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verb (used with object)
  1. to modulate (the voice).
  2. Grammar.
    1. to apply inflection to (a word).
    2. to recite or display all or a distinct set of the inflections of (a word); decline or conjugate.
  3. to bend; turn from a direct line or course.
  4. Botany. to bend in.
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verb (used without object)
  1. Grammar. to be characterized by inflection.
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Origin of inflect

1375–1425; late Middle English inflecten < Latin inflectere to bend in, equivalent to in- in-2 + flectere to bend, curve; cf. flex1
Related formsin·flect·ed·ness, nounin·flec·tive, adjectivein·flec·tor, nounnon·in·flect·ed, adjectiveun·in·flect·ed, adjectiveun·in·flec·tive, adjective
Dictionary.com Unabridged Based on the Random House Unabridged Dictionary, © Random House, Inc. 2018

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British Dictionary definitions for inflected


  1. (grammar) to change (the form of a word) or (of a word) to change in form by inflection
  2. (tr) to change (the voice) in tone or pitch; modulate
  3. (tr) to cause to deviate from a straight or normal line or course; bend
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Derived Formsinflectedness, nouninflective, adjectiveinflector, noun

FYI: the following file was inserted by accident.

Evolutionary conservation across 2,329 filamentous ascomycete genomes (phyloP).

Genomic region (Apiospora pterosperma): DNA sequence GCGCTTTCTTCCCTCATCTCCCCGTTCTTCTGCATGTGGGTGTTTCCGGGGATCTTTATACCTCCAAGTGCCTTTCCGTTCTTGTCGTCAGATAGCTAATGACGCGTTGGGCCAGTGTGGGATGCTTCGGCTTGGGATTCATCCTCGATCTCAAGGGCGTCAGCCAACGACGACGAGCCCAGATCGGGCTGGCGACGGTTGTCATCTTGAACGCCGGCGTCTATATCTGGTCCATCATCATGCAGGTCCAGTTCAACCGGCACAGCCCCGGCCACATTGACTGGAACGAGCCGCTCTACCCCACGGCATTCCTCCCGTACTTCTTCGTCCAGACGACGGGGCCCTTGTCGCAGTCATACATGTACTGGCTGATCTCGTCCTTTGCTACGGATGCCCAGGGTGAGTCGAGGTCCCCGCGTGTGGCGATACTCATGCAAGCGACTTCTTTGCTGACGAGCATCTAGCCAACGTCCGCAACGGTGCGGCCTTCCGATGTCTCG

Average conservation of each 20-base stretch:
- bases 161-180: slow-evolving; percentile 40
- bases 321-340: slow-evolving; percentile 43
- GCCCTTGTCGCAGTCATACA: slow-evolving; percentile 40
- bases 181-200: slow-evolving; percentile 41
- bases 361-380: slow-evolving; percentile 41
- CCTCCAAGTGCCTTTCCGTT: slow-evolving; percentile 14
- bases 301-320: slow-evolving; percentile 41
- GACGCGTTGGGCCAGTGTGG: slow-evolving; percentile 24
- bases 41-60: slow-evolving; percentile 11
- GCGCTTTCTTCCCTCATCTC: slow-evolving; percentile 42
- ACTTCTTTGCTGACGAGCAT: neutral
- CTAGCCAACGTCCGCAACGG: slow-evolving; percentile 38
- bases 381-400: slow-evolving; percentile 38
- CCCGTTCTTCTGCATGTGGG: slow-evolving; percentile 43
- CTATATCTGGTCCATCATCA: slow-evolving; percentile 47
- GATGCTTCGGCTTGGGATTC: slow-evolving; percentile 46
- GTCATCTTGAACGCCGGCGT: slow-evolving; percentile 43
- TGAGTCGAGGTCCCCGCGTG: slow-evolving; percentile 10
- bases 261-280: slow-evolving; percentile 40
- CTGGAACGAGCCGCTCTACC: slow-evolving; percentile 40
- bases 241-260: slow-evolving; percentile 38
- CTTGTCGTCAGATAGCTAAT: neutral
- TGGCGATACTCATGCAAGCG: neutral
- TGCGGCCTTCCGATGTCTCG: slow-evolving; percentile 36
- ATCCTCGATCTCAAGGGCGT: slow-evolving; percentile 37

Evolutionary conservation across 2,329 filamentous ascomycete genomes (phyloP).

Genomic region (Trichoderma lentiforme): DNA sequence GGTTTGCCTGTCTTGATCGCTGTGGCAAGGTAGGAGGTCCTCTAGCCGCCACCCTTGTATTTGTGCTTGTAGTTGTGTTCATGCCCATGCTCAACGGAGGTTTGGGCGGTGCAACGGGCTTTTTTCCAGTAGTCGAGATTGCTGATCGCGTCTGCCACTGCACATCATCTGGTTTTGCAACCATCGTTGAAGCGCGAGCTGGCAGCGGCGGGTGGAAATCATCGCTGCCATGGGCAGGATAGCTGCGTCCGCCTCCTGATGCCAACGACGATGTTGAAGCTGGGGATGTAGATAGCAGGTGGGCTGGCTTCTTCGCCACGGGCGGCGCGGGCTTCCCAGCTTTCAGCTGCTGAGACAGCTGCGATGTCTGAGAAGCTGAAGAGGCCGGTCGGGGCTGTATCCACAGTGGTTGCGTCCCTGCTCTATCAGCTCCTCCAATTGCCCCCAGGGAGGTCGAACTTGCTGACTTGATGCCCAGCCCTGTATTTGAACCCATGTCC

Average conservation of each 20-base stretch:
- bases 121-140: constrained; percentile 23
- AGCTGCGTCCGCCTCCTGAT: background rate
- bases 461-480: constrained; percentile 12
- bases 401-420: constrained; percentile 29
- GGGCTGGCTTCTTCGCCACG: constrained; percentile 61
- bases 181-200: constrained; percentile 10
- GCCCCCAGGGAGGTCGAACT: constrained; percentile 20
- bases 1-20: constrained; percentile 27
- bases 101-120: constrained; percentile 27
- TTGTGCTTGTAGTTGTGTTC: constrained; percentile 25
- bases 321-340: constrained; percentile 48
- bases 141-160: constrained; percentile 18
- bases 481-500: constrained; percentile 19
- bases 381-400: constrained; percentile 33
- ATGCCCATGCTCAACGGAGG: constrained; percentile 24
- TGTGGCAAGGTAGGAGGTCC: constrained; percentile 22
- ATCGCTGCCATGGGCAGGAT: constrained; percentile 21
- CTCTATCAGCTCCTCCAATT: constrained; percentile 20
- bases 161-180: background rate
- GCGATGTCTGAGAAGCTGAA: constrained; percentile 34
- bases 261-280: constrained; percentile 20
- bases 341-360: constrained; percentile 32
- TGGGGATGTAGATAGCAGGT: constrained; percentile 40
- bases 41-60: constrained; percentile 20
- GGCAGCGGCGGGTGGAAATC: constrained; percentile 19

Word Origin

C15: from Latin inflectere to curve round, alter, from flectere to bend
Collins English Dictionary - Complete & Unabridged 2012 Digital Edition © William Collins Sons & Co. Ltd. 1979, 1986 © HarperCollins Publishers 1998, 2000, 2003, 2005, 2006, 2007, 2009, 2012

Word Origin and History for inflected



early 15c., "to bend inward," from Latin inflectere (past participle inflexus) "to bend in, bow, curve," figuratively, "to change," from in- "in" (see in- (1)) + flectere "to bend" (see flexible). Grammatical sense is attested 1660s; pronunciation sense (in inflection) is c.1600. Related: Inflected; inflecting.

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Online Etymology Dictionary, © 2010 Douglas Harper